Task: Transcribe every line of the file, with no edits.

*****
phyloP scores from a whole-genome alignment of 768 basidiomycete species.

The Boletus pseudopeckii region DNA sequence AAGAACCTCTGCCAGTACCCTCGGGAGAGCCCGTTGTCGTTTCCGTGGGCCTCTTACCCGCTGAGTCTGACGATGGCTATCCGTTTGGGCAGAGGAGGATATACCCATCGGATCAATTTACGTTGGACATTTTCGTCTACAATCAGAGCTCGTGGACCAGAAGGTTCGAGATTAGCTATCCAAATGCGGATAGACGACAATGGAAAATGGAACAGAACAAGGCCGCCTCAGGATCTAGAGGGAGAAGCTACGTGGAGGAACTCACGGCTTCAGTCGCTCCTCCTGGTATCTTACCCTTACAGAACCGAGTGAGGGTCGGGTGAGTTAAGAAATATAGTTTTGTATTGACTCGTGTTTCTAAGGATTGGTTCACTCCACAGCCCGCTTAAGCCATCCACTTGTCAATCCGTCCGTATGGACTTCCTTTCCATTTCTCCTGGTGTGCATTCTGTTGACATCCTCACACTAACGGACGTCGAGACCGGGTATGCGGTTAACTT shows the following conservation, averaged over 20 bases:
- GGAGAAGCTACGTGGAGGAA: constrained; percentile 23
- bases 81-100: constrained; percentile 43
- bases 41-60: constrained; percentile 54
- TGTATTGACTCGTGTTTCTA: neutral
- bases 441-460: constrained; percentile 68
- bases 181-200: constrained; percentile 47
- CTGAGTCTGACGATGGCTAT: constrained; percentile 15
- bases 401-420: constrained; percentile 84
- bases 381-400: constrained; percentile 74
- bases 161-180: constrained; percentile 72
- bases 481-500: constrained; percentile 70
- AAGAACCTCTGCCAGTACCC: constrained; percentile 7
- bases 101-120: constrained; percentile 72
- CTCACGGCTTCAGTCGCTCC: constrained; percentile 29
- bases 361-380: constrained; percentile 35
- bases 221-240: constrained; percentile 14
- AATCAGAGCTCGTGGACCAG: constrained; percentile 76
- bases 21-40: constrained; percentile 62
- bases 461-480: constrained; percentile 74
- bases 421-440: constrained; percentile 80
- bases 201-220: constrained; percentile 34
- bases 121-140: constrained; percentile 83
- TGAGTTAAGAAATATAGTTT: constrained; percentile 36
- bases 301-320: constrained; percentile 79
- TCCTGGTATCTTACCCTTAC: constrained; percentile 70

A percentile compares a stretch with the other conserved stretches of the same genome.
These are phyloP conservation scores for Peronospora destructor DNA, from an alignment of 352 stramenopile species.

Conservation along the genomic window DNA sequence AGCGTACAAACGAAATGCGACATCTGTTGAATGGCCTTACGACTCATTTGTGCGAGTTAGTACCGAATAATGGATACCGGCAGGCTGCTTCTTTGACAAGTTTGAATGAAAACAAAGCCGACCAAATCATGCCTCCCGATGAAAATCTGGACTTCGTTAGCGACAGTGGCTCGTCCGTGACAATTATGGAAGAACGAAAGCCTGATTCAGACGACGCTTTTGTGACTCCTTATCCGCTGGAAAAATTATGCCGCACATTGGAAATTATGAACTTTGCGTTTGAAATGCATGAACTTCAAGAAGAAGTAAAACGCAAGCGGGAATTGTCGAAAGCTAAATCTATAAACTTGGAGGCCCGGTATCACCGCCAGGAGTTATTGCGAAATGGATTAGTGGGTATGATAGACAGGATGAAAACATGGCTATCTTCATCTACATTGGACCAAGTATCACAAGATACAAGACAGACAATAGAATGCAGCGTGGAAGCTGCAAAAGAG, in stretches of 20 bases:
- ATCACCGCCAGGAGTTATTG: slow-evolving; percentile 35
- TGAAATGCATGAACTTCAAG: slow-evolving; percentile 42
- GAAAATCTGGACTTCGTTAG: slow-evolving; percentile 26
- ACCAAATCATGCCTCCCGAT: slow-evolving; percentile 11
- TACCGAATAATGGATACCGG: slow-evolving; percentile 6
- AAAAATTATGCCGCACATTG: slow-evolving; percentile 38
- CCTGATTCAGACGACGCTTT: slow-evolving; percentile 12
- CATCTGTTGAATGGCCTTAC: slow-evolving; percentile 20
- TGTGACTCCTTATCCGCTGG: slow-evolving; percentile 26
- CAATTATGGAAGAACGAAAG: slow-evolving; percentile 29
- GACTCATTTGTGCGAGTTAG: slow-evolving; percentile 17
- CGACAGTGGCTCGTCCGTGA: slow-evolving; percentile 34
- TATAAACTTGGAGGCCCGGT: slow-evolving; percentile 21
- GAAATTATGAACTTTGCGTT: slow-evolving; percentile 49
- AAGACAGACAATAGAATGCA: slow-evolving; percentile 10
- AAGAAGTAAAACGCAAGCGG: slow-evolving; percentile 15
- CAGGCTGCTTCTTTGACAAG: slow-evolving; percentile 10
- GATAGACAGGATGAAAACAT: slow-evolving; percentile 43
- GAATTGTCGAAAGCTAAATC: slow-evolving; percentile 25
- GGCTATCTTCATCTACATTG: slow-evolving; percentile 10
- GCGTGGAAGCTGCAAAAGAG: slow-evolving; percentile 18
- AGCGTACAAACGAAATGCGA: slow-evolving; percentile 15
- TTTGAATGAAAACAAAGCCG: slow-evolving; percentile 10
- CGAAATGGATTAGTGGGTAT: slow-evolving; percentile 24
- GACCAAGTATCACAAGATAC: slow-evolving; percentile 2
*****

phyloP scores from a whole-genome alignment of 768 basidiomycete species.

The Boletus pseudopeckii region DNA sequence AAGAACCTCTGCCAGTACCCTCGGGAGAGCCCGTTGTCGTTTCCGTGGGCCTCTTACCCGCTGAGTCTGACGATGGCTATCCGTTTGGGCAGAGGAGGATATACCCATCGGATCAATTTACGTTGGACATTTTCGTCTACAATCAGAGCTCGTGGACCAGAAGGTTCGAGATTAGCTATCCAAATGCGGATAGACGACAATGGAAAATGGAACAGAACAAGGCCGCCTCAGGATCTAGAGGGAGAAGCTACGTGGAGGAACTCACGGCTTCAGTCGCTCCTCCTGGTATCTTACCCTTACAGAACCGAGTGAGGGTCGGGTGAGTTAAGAAATATAGTTTTGTATTGACTCGTGTTTCTAAGGATTGGTTCACTCCACAGCCCGCTTAAGCCATCCACTTGTCAATCCGTCCGTATGGACTTCCTTTCCATTTCTCCTGGTGTGCATTCTGTTGACATCCTCACACTAACGGACGTCGAGACCGGGTATGCGGTTAACTT shows the following conservation, averaged over 20 bases:
- GGAGAAGCTACGTGGAGGAA: constrained; percentile 23
- bases 81-100: constrained; percentile 43
- bases 41-60: constrained; percentile 54
- TGTATTGACTCGTGTTTCTA: neutral
- bases 441-460: constrained; percentile 68
- bases 181-200: constrained; percentile 47
- CTGAGTCTGACGATGGCTAT: constrained; percentile 15
- bases 401-420: constrained; percentile 84
- bases 381-400: constrained; percentile 74
- bases 161-180: constrained; percentile 72
- bases 481-500: constrained; percentile 70
- AAGAACCTCTGCCAGTACCC: constrained; percentile 7
- bases 101-120: constrained; percentile 72
- CTCACGGCTTCAGTCGCTCC: constrained; percentile 29
- bases 361-380: constrained; percentile 35
- bases 221-240: constrained; percentile 14
- AATCAGAGCTCGTGGACCAG: constrained; percentile 76
- bases 21-40: constrained; percentile 62
- bases 461-480: constrained; percentile 74
- bases 421-440: constrained; percentile 80
- bases 201-220: constrained; percentile 34
- bases 121-140: constrained; percentile 83
- TGAGTTAAGAAATATAGTTT: constrained; percentile 36
- bases 301-320: constrained; percentile 79
- TCCTGGTATCTTACCCTTAC: constrained; percentile 70

A percentile compares a stretch with the other conserved stretches of the same genome.
These are phyloP conservation scores for Peronospora destructor DNA, from an alignment of 352 stramenopile species.

Conservation along the genomic window DNA sequence AGCGTACAAACGAAATGCGACATCTGTTGAATGGCCTTACGACTCATTTGTGCGAGTTAGTACCGAATAATGGATACCGGCAGGCTGCTTCTTTGACAAGTTTGAATGAAAACAAAGCCGACCAAATCATGCCTCCCGATGAAAATCTGGACTTCGTTAGCGACAGTGGCTCGTCCGTGACAATTATGGAAGAACGAAAGCCTGATTCAGACGACGCTTTTGTGACTCCTTATCCGCTGGAAAAATTATGCCGCACATTGGAAATTATGAACTTTGCGTTTGAAATGCATGAACTTCAAGAAGAAGTAAAACGCAAGCGGGAATTGTCGAAAGCTAAATCTATAAACTTGGAGGCCCGGTATCACCGCCAGGAGTTATTGCGAAATGGATTAGTGGGTATGATAGACAGGATGAAAACATGGCTATCTTCATCTACATTGGACCAAGTATCACAAGATACAAGACAGACAATAGAATGCAGCGTGGAAGCTGCAAAAGAG, in stretches of 20 bases:
- ATCACCGCCAGGAGTTATTG: slow-evolving; percentile 35
- TGAAATGCATGAACTTCAAG: slow-evolving; percentile 42
- GAAAATCTGGACTTCGTTAG: slow-evolving; percentile 26
- ACCAAATCATGCCTCCCGAT: slow-evolving; percentile 11
- TACCGAATAATGGATACCGG: slow-evolving; percentile 6
- AAAAATTATGCCGCACATTG: slow-evolving; percentile 38
- CCTGATTCAGACGACGCTTT: slow-evolving; percentile 12
- CATCTGTTGAATGGCCTTAC: slow-evolving; percentile 20
- TGTGACTCCTTATCCGCTGG: slow-evolving; percentile 26
- CAATTATGGAAGAACGAAAG: slow-evolving; percentile 29
- GACTCATTTGTGCGAGTTAG: slow-evolving; percentile 17
- CGACAGTGGCTCGTCCGTGA: slow-evolving; percentile 34
- TATAAACTTGGAGGCCCGGT: slow-evolving; percentile 21
- GAAATTATGAACTTTGCGTT: slow-evolving; percentile 49
- AAGACAGACAATAGAATGCA: slow-evolving; percentile 10
- AAGAAGTAAAACGCAAGCGG: slow-evolving; percentile 15
- CAGGCTGCTTCTTTGACAAG: slow-evolving; percentile 10
- GATAGACAGGATGAAAACAT: slow-evolving; percentile 43
- GAATTGTCGAAAGCTAAATC: slow-evolving; percentile 25
- GGCTATCTTCATCTACATTG: slow-evolving; percentile 10
- GCGTGGAAGCTGCAAAAGAG: slow-evolving; percentile 18
- AGCGTACAAACGAAATGCGA: slow-evolving; percentile 15
- TTTGAATGAAAACAAAGCCG: slow-evolving; percentile 10
- CGAAATGGATTAGTGGGTAT: slow-evolving; percentile 24
- GACCAAGTATCACAAGATAC: slow-evolving; percentile 2